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The New England First Amendment Coalition recently joined 52 journalism and open government groups, calling on President Obama to stop practices in federal agencies that prevent important information from getting to the public.
The organizations sent a letter — drafted by the Society of Professional Journalists — on Aug. 10 urging changes to policies that constrict information flow to the public, including prohibiting journalists from communicating with staff without going through public information offices, requiring government PIOs to vet interview questions and monitoring interviews between journalists and sources.
“President Obama pledged to lead the most transparent administration in history, but we have yet to see this promise fulfilled,” said David Cuillier, chair of SPJ’s Freedom of Information Committee. “His term may be coming to a close, but it’s not too late to make some real changes in the way officials work with journalists to improve the accuracy and speed in which important information is relayed to the public.
“The United States Freedom of Information Act celebrates its 50th anniversary on July 4, 2016. Now is the perfect time for the President to change the practices of his administration and participate in a public dialogue toward improving the flow of information to the American people,” Cuillier added.
The letter outlines specific examples of excessive information control, considered by many journalists as a form of censorship:
- Officials blocking reporters’ requests to talk to specific staff people.
- Excessive delays in answering interview requests that stretch past reporters’ deadlines.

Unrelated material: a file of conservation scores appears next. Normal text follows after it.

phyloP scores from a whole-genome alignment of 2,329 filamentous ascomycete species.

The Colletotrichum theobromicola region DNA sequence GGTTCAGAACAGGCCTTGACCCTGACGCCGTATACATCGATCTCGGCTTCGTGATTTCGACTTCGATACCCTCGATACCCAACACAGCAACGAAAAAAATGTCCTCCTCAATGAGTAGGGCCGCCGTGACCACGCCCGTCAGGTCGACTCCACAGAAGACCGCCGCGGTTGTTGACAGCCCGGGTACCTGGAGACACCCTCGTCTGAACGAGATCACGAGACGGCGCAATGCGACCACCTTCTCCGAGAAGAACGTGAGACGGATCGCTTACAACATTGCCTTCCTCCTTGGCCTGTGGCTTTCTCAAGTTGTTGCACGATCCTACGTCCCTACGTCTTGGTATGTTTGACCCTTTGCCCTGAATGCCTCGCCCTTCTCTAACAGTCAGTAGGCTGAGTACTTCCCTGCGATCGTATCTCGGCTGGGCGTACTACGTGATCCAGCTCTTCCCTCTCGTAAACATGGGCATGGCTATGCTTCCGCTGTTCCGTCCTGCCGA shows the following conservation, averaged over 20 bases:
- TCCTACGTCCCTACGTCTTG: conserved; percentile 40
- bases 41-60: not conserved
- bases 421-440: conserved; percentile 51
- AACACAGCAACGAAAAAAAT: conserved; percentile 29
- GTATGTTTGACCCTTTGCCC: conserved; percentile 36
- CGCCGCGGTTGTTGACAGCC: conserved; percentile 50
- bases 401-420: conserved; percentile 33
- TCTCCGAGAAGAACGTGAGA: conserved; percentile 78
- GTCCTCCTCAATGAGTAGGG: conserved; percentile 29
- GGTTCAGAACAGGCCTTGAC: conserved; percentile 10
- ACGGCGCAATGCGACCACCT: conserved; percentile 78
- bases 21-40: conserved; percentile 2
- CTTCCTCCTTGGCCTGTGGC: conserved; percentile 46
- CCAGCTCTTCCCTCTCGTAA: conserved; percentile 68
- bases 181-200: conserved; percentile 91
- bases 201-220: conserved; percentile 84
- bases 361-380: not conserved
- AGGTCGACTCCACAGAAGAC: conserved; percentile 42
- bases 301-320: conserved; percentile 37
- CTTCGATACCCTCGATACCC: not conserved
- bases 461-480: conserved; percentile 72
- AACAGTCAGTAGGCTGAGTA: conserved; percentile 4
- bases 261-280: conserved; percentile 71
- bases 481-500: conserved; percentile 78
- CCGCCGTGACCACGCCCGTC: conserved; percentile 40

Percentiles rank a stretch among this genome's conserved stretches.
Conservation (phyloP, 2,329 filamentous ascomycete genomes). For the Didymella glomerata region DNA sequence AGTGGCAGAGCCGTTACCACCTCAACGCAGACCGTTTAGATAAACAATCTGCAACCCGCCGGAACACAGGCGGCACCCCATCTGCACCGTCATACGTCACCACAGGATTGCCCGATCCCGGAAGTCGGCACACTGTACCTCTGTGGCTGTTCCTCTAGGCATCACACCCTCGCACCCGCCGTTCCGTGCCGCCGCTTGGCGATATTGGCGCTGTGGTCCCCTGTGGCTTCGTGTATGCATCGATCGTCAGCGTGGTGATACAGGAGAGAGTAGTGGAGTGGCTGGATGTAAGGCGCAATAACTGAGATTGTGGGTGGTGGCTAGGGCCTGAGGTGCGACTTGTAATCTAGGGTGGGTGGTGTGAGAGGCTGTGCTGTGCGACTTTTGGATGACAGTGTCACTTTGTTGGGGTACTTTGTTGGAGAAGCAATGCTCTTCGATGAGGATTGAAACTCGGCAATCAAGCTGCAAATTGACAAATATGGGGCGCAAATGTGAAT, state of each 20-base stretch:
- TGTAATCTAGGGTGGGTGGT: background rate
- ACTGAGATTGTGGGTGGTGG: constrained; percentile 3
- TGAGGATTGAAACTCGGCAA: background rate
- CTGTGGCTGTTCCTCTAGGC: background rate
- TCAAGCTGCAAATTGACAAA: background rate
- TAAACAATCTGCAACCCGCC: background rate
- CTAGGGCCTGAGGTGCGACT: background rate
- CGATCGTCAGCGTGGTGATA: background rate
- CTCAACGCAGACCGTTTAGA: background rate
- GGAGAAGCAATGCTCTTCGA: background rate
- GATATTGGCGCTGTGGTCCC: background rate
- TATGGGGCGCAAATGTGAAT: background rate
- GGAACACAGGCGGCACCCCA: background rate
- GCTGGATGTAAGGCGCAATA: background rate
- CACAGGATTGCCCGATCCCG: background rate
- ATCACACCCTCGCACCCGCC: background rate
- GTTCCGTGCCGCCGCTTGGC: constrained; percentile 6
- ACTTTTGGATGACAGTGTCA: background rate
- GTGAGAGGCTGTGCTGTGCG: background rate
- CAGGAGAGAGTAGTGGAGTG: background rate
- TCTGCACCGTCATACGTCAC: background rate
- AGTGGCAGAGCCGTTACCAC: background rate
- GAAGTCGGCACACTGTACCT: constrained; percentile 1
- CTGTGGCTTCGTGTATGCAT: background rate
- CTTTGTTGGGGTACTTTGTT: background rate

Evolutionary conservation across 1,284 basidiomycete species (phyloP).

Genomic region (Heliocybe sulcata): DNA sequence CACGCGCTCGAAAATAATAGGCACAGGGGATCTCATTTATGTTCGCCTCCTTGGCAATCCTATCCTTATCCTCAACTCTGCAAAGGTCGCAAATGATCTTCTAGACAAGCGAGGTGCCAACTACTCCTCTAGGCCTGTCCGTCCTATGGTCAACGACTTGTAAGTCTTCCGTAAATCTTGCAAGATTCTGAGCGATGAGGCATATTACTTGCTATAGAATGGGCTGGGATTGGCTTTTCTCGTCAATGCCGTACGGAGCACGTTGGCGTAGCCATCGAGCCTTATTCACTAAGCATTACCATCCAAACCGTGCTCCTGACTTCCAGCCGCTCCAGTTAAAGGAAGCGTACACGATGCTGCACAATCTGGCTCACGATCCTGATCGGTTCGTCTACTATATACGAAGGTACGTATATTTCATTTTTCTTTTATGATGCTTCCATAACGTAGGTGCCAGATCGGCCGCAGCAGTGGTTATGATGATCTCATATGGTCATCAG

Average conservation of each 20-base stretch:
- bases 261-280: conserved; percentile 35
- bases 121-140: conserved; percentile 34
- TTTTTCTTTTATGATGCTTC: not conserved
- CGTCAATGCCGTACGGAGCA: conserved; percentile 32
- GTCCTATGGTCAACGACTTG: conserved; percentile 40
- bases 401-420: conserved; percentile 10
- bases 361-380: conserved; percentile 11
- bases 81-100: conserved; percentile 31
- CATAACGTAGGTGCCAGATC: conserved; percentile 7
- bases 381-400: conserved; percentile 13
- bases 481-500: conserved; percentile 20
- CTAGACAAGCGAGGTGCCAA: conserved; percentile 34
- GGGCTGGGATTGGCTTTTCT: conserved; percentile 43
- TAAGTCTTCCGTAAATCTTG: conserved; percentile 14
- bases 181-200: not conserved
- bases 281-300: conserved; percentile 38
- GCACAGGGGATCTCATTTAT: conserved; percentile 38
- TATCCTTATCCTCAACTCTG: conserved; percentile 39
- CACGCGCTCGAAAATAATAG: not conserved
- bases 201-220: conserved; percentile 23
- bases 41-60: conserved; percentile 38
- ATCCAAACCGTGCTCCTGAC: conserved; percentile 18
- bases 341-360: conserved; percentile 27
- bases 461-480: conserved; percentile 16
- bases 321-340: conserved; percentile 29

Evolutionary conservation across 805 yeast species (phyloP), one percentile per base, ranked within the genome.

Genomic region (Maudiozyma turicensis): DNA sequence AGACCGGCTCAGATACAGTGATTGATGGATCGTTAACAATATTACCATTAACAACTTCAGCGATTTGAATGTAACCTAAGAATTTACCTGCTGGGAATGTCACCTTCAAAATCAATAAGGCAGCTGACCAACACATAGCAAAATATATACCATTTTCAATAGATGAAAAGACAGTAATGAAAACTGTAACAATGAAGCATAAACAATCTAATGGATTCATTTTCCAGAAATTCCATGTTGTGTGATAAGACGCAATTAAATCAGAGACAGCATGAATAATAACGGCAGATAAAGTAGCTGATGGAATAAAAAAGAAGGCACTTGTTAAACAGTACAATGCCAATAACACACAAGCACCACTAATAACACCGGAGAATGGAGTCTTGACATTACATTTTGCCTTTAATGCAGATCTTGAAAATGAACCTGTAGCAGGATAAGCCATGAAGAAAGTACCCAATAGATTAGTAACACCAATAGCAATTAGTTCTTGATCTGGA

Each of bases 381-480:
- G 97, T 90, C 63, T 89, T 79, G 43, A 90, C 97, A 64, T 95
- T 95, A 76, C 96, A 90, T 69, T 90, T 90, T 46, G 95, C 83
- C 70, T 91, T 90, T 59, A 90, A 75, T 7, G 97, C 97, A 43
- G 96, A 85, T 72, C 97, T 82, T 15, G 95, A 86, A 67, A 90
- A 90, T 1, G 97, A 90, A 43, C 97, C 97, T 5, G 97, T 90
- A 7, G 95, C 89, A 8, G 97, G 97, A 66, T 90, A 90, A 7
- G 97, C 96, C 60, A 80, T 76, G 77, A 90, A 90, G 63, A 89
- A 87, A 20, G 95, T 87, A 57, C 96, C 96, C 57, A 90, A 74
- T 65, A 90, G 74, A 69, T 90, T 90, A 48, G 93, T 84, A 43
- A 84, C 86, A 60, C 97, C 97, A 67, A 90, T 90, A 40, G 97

- Officials conveying information “on background,” refusing to give reporters what should be public information unless they agree not to say who is speaking.
- Federal agencies blackballing reporters who write critically of them.
Never before has such a broad-based coalition of journalism and good-governance organizations spoken out on this issue. The growing number of examples of “mediated access” have not just frustrated journalists but have led to specific cases of important information not reaching the public.
While journalists acknowledge and appreciate the assistance PIOs often provide in helping schedule interviews and putting reporters in touch with the appropriate contacts, for example, many say access is all too often hindered instead of helped.
“These limitations make it more difficult for journalists throughout New England and the country to do their job,” said Justin Silverman, NEFAC’s executive director. “The policies created by the Obama Administration are not only impedeing press access, but they are preventing the public from receiving the news its needs.”
Organizations also signing the letter include the American Society of News Editors, Investigative Reporters & Editors, Online News Association, OpenTheGovernment.org, Reporters Committee for Freedom of the Press, Reporters Without Borders, Student Press Law Center, Sunlight Foundation and the Tully Center for Free Speech at Syracuse University.
NEFAC was formed in 2006 to advance and protect the Five Freedoms of the First Amendment, including the principle of the public’s right to know. We’re a broad-based organization of people who believe in the power of an informed democratic society. Our members include lawyers, journalists, historians, academics and private citizens.
Our coalition is funded through contributions made by those who value the First Amendment and who strive to keep government accountable. Donations can be made here. Major Supporters of NEFAC for this year include: The Robertson Foundation, The Providence Journal Charitable Foundation, The Boston Globe and Boston University.